Thursday, April 10, 2014

AMAZING - Watching the Sinkhole Overflow!!

I was actually there the other day when suddenly the Lower Wodehouse Creek sinkhole overflowed, and slowly filled the empty stream channel right in front of my eyes!  It may not mean much to you, but I can't believe that I was there for the right 10 minutes when this happened, as it does usually once a year.  This was the 'once-in-a-lifetime' sight I mentioned on Tuesday.

Take a close look at this series of pictures, all of which were taken in a 10 minute period.  I thought the sinkhole itself  was looking full.  I anticipated that within a day or two it would be overflowing, so I stopped by the bridge as I left to take a picture of the still mostly empty stream channel.  This was going to be my 'before' picture.

But as I stood there it looked like the stream was flowing down the channel toward me!  I started taking pictures to be able to compare it.
With the tree at the side of the channel as a marker, I quickly realized that yes, the stream was steadily filling in the channel - the sinkhole must have just started overflowing. 
I stood at the end of the little bridge for 10 minutes, and took a sequence of pictures.  You can see the corner of the bridge in the lower left.

The water crept onward, right toward my feet.  This is the stream that creates an ephemeral waterfall that only lasts for 2-3 weeks every spring, so watching this happen was watching the creation of a temporary waterfall.
At this point the normally dry stream channel is almost full, with the water backed up against the ice dam along the side of the bridge (lower left).  Water started trickling under the ice and I could hear it gurgling down through the rocks beneath me.  There are obviously cracks in a number of places in this limestone, not just one sinkhole.

At this point the channel had flooded as high as it gets, backed up against the ice beside the bridge.  I left and returned later when I realized it would take some time to break through that barrier - that's tomorrow's story.  But I was thrilled to have captured a moment in time that I probably won't see again.

The sinkholes I refer to here are not the large sinkholes that sometimes collapse in Florida (and elsewhere).  Although the process of formation is similar, in 'karst' topography, the rock here is very hard dolostone, and our sinkholes are really just cracks in the bedrock large enough to let water flow through - and sometimes form small caves.  However, this is enough that streams disappear in these sinkholes and re-emerge halfway down the escarpment slopes, a widespread feature of drainage patterns around here.  Perhaps I'll try to get a diagram to explain this sometime.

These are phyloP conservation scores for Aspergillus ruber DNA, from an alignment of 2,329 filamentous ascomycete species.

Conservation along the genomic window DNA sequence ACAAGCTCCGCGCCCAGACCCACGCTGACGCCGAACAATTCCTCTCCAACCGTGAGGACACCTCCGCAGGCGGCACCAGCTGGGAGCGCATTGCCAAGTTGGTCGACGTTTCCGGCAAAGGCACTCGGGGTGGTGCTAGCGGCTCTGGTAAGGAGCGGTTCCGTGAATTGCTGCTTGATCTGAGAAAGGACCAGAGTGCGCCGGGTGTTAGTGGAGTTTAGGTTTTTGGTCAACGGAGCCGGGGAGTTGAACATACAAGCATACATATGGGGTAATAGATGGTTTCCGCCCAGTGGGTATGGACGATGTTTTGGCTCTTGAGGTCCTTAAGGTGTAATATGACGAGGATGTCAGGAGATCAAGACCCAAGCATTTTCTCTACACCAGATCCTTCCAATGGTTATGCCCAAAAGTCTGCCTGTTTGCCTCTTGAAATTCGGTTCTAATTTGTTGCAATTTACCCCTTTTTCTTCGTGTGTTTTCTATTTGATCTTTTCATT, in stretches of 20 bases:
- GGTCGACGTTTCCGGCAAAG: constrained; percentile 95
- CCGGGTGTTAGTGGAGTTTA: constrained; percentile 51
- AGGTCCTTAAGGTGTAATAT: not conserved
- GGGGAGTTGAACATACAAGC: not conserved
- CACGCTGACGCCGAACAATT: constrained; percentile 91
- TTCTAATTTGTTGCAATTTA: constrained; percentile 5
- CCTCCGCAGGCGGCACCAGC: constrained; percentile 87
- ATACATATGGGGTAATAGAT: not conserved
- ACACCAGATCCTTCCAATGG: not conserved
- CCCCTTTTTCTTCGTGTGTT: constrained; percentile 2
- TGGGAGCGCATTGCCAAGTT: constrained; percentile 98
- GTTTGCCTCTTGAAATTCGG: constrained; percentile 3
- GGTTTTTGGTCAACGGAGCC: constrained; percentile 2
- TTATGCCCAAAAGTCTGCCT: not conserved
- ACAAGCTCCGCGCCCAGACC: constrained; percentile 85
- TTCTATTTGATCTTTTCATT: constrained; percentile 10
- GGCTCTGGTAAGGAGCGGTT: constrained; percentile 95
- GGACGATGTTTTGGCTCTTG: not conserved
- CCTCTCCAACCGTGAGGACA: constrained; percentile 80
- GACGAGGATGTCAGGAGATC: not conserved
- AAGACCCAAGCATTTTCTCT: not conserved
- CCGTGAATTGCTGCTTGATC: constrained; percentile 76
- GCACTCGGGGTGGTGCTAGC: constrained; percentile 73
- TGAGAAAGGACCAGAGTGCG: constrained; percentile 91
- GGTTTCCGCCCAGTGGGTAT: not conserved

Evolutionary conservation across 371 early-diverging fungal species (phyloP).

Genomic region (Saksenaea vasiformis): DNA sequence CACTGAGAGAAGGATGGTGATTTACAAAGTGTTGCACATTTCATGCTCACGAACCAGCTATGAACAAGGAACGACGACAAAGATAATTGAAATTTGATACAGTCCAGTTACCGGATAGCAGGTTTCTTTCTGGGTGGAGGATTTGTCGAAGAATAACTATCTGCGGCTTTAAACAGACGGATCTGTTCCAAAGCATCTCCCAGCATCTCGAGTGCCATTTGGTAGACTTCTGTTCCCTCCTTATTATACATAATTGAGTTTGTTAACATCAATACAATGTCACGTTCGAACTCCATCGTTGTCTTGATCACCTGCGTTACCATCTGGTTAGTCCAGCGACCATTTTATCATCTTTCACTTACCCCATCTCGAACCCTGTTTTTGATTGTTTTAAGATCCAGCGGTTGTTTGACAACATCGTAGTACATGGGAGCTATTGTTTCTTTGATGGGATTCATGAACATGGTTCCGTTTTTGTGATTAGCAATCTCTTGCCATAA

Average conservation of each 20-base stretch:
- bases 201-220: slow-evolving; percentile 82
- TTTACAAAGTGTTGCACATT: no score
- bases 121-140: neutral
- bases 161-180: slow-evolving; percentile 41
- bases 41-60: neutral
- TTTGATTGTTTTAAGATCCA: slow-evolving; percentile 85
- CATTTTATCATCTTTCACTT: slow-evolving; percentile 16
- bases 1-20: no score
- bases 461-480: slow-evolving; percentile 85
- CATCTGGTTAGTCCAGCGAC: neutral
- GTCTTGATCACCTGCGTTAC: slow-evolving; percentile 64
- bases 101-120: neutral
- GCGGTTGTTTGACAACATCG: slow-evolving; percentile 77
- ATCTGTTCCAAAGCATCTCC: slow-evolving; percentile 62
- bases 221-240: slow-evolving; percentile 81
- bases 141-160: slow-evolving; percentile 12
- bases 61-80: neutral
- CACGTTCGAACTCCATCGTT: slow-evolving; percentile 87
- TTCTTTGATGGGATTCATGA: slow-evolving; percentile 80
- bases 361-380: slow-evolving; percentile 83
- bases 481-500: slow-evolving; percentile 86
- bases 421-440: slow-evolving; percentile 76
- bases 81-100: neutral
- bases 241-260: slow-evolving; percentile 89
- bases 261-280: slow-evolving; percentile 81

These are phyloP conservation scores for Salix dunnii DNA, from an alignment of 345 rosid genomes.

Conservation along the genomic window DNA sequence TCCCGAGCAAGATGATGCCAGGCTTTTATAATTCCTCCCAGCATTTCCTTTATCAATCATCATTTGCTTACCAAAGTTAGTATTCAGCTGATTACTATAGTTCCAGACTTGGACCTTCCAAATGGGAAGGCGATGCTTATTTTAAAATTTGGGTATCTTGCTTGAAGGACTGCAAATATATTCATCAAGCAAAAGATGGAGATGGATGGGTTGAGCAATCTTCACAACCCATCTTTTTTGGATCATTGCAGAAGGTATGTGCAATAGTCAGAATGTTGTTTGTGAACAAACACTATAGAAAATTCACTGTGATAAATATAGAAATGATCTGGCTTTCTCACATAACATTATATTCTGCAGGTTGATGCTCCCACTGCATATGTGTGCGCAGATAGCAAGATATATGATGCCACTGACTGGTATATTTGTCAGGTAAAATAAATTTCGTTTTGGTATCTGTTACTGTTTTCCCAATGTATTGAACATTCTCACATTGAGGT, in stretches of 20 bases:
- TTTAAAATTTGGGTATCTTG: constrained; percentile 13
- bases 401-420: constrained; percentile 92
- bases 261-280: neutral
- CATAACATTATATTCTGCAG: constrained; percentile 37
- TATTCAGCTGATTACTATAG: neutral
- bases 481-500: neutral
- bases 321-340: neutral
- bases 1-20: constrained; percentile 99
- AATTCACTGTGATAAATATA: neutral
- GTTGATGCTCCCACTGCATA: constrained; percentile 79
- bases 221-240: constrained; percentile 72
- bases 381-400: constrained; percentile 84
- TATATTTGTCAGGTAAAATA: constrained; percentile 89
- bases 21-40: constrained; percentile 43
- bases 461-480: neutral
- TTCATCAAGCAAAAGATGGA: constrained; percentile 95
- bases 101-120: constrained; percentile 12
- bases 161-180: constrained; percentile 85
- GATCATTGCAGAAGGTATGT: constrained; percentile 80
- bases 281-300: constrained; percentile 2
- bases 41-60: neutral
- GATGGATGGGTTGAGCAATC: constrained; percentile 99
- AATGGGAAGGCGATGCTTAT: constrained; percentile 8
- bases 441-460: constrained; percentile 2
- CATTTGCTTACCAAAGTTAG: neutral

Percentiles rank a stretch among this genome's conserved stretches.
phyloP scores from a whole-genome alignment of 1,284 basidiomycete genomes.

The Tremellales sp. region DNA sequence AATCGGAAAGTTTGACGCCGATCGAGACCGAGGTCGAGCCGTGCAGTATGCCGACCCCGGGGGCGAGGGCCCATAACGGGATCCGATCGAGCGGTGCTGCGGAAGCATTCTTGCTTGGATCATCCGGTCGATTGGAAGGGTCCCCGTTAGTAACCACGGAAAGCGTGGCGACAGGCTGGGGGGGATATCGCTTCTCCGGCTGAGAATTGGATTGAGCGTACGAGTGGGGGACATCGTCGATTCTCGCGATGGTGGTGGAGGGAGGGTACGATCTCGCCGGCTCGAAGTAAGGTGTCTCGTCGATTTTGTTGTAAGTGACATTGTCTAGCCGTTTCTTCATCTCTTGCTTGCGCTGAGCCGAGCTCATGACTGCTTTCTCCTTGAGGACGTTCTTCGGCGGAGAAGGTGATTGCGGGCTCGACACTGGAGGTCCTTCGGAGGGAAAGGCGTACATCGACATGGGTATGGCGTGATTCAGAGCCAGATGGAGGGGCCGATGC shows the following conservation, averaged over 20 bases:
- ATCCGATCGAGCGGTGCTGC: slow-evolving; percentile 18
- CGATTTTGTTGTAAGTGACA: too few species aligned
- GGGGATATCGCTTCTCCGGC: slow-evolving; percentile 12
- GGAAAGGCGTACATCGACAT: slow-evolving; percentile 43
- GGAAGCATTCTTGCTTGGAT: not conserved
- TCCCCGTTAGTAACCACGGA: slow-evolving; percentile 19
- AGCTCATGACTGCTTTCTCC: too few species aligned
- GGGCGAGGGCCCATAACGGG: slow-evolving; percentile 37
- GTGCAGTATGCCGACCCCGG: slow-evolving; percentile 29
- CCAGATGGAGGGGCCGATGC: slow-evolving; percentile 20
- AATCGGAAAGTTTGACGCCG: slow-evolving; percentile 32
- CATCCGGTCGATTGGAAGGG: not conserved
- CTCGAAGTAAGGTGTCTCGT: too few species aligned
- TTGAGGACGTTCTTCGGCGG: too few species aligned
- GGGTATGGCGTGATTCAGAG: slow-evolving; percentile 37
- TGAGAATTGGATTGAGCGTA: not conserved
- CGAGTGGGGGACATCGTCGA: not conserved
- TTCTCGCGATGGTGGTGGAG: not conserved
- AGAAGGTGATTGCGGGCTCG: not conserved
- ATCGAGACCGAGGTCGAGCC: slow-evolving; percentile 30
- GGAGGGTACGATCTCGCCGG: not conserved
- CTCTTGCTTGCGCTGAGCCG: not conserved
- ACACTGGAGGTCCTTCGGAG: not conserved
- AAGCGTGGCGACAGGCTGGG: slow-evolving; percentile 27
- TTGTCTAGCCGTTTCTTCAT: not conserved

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  1. Wow - lucky you! (Now you need to go buy a lottery ticket) :)

  2. That is amazing, mature in all its whimsical ways, gave you the day to remember!! Cheers, Jean.

  3. That is really amazing! How exciting to be there at the exact moment it happened. Thanks for explaining about the sink holes there as I was wondering about them.

  4. Sometimes we get lucky. I've always wanted to see river ice move out. So far no luck. I have to watch it after it's broken.

  5. Wow, that is amazing, and your timing is impeccable!

  6. Hello on a gorgeous, spring day in TENNESSEE. Wow---after the long and bitter winter we had this year, Spring is even more inviting and lovely.

    You were in the right place at JUST the right time.... Love watching that stream 'grow'---with all of the melting going on... NEAT!

    We are now home 'again' --after our 5th trip since the end of February.... Seems as if we visited five different states --although the trips weren't planned for that reason... ha... BUT--as I always say, it's great to be home... I did publish a blog post today--so check it out when you have time. Have a wonderful weekend.


    1. Hi Betsy, I already did read your blog; great trip you had! Brings back memories for us too.

  7. That is very, very cool. And capturing the pictures let you share it with us!

  8. Wow that was really neat to watch. Great series of photos!!!!

  9. Oh what a lucky lucky catch for you..I agree...go and get a lottery ticket and on to spring....Michelle

  10. You were very lucky to witness that!
    Here the driveway is flooded for a few days, nothing dramatic, but last spring there was a beaver on the flooded road! Having no place to dive into, he growled at me (I did not know they growled).

  11. Once I was alone in the woods on a calm day and saw a very large tree fall over all on its own. I imagine it gave me the same sense of wonder you have experienced and served as a reminder that nature keeps on ticking whether we are there to observe it or not. Very lucky.